Change is good, right?

-By Claudia Felske

Change is good, right?

That’s what they say.

Well, I’m changing…

I’m changing from a teacher-blogger to a teacher-novelist. I am here to announce that I will no longer be blogging directly about educational practices, policies, and trends not because there’s nothing more to say (not even close) and not because I’ve exhausted all the topics (even less close)!

Let me explain. If you will, indulge me in a momentary forray into my personal life: a trip into the biggest single piece of procrastination in my life. I’ve been intending to write a novel…for the last 25+ years.

Sure, I’ve had fits and starts, ideas and sketches, but nothing resembling a novel ever materialized until this July when I sent an email to a friend.

It all started at the beginning of summer. I was on a walk, listening to a podcast. Gretchen Rubin was describing what she calls the 4 tendencies, a framework she uses to describe personality types. I’ve always been a sucker for frameworks and surveys and opportunities to reflect, so I took the survey and discovered that I’m an “Obliger”: that is, I will go to great extremes to meet the expectations others have for me. Outer expectations (degrees, certifications, presentations, committees, and yes, blogs) are dutifully met. Inner expectations (writing that novel, losing that last ten pounds, daily dental flossing—you laugh, but I’m serious) are a different story. Things I want to accomplish just for my own sake take the back seat, every time.

So that day at the start of summer, while I was walking in the woods with my headset on, a caller (I should find this caller and thank her) self-identified as an Obliger and asked Gretchen Rubin for a solution which would allow her to achieve her personal goals. The answer, Rubin explained, is to create outside accountability. Find someone to hold you accountable, she suggests, a spouse, a friend, a coach—someone to answer to when trying to achieve your goal. Obligers will disappoint themselves 9 times out of 10, but rarely will they risk disappointing someone else.  

It sounded so simple, but it made so much sense. That was me. And so when I returned from our family vacation, it was time. I drafted an email to my friend. I explained my goal—to finally achieve the habit of daily writing, a habit that would allow me to finally write my novel. I asked if she could help.  

Since that email:

  • We’ve met once per week to strategize, and review, and check in.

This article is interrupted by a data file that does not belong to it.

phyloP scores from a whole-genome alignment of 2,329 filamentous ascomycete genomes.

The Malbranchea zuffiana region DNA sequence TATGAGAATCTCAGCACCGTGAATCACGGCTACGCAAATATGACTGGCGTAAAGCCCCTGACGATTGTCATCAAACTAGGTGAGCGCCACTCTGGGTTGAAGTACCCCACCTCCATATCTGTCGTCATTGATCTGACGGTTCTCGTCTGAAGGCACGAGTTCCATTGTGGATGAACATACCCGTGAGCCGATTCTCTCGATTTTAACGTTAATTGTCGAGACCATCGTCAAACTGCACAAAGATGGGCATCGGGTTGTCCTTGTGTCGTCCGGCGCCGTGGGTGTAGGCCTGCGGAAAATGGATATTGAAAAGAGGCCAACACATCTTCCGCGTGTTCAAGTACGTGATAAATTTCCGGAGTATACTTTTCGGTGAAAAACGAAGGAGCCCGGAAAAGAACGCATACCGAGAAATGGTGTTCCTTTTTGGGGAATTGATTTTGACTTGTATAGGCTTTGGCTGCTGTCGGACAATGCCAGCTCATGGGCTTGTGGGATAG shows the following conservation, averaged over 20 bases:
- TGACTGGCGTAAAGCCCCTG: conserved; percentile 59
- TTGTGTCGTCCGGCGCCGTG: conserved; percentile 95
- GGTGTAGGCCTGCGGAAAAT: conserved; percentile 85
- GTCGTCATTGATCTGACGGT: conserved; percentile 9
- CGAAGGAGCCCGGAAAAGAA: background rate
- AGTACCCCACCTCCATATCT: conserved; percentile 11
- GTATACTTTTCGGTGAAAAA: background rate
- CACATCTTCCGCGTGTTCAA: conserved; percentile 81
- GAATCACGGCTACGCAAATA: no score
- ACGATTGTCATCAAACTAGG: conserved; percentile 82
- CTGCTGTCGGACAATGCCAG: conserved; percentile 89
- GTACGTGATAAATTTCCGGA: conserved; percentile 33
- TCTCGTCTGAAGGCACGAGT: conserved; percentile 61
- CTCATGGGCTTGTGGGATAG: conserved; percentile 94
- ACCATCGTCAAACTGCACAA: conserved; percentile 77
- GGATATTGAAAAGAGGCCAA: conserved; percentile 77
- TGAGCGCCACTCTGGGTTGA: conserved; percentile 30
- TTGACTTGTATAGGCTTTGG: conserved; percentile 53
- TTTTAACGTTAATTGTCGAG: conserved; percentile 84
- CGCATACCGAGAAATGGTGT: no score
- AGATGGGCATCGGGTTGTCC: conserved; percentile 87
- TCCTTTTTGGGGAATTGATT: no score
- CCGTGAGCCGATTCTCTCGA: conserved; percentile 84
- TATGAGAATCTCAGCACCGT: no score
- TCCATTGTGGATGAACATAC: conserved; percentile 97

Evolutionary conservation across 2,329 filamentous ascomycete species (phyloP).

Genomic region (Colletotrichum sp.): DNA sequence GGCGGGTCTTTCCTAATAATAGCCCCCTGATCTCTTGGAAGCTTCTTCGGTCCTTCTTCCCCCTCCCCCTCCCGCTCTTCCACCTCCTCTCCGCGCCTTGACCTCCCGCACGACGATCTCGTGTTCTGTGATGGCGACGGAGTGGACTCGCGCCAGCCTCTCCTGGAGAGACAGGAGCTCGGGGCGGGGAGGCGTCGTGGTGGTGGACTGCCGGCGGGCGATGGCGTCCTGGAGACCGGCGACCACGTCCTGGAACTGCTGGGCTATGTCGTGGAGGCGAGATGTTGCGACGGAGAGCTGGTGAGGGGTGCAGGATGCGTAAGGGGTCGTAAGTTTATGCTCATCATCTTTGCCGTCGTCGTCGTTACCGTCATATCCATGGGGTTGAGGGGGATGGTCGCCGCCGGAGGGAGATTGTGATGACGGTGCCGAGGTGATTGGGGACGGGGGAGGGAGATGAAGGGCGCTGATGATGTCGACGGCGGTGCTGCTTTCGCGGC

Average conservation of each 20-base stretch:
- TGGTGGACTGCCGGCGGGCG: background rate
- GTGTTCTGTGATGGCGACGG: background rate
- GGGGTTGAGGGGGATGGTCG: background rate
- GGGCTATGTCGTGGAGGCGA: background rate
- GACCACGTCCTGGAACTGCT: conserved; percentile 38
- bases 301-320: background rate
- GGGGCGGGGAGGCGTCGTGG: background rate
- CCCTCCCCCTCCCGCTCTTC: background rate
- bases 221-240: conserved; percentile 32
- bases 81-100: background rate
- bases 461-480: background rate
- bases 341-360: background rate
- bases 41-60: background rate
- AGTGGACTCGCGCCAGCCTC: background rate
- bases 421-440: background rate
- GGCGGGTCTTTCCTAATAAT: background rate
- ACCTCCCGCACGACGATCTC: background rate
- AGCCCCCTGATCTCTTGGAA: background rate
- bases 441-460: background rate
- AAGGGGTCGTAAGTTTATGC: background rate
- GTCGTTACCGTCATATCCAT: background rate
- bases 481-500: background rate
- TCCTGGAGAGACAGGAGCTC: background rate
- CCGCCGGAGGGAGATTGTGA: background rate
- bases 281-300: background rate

• I email her daily about my writing progress (outside accountability).   
  • I’ve turned my fits and starts into….THE FIRST THIRD OF MY NOVEL (excuse me for text-screaming, but this has been a long time in the coming).
  • I’ve simplified my life, bowing out of a number of obligations— worthwhile groups  and activities that I’m confident will continue their worthwhile work without me. 
  • I’ve established and kept the schedule that I’ve wanted for the past 25 years: I write every morning from 5:15-6:15 a.m.; I write every night (usually from 7:00-8:00). Writing now marks the bookends of my day, every day, whether it’s summer, a school day, or a weekend. It’s what I do.

I don’t know why it took me 25 years to reach this point. I don’t know why I heard that podcast on that day. I don’t know why it led me to email that friend (the right person at the right time). I don’t know why my stars have now aligned, and why they hadn’t earlier.   

Now, before you accuse me of delusions of grandeur, let me assure you that I am under no illusions of the difficulties that lie ahead. I do not have an agent, I do not have a book deal, I do not have a completed novel, but what I do have is a daily writing habit, what I do have is one third of a completed novel, and what I do know is that THE most essential prerequisite to writing a novel is ACTUALLY WRITING THE NOVEL!  And that, I am ecstatic to say, is finally happening.

So what does any of this have to do with this blog, with teaching, and with you, my dear readers?

Well, since I’m changing, so is my blog.

I’ve blogged monthly for the Marquette Educator for 6 years; I’ve blogged on my own a touch longer than that. It’s been a good run. I appreciate the opportunity it’s given me to reflect on my field and on my classroom. I love that it’s made some people reconsider the state of education. I love that it’s helped family and friends know more about what I do and why I do it. I’m still humbled that on February 9, 2015, my voice made it to the national stage and I learned what it’s like to have a blogpost “go viral.”

But, as the adage goes, “change is good,” so as I morph into novelist territory, my blogging will morph into a writer’s reflections on writing.

Of course I am still a teacher (I will always be a teacher) so I my posts will inevitably refer to teaching and learning, particularly teaching and learning about writing, but instead of being the thoughts of a teacher who blogs about education it will be the thoughts of a teacher who writes fiction.

My plan is to reflect on writing—-the discipline of doing it, the challenges of teaching it, the frustrations and joys of being immersed in it.  So who might want to read this morphed blog? Anyone who writes, anyone who wants to write, anyone who wants their students to write (not just English teachers), and anyone who is mildly curious about the goings on of this writer.

So now, onto part two of my novel and onto part two of my life.

Change is good.

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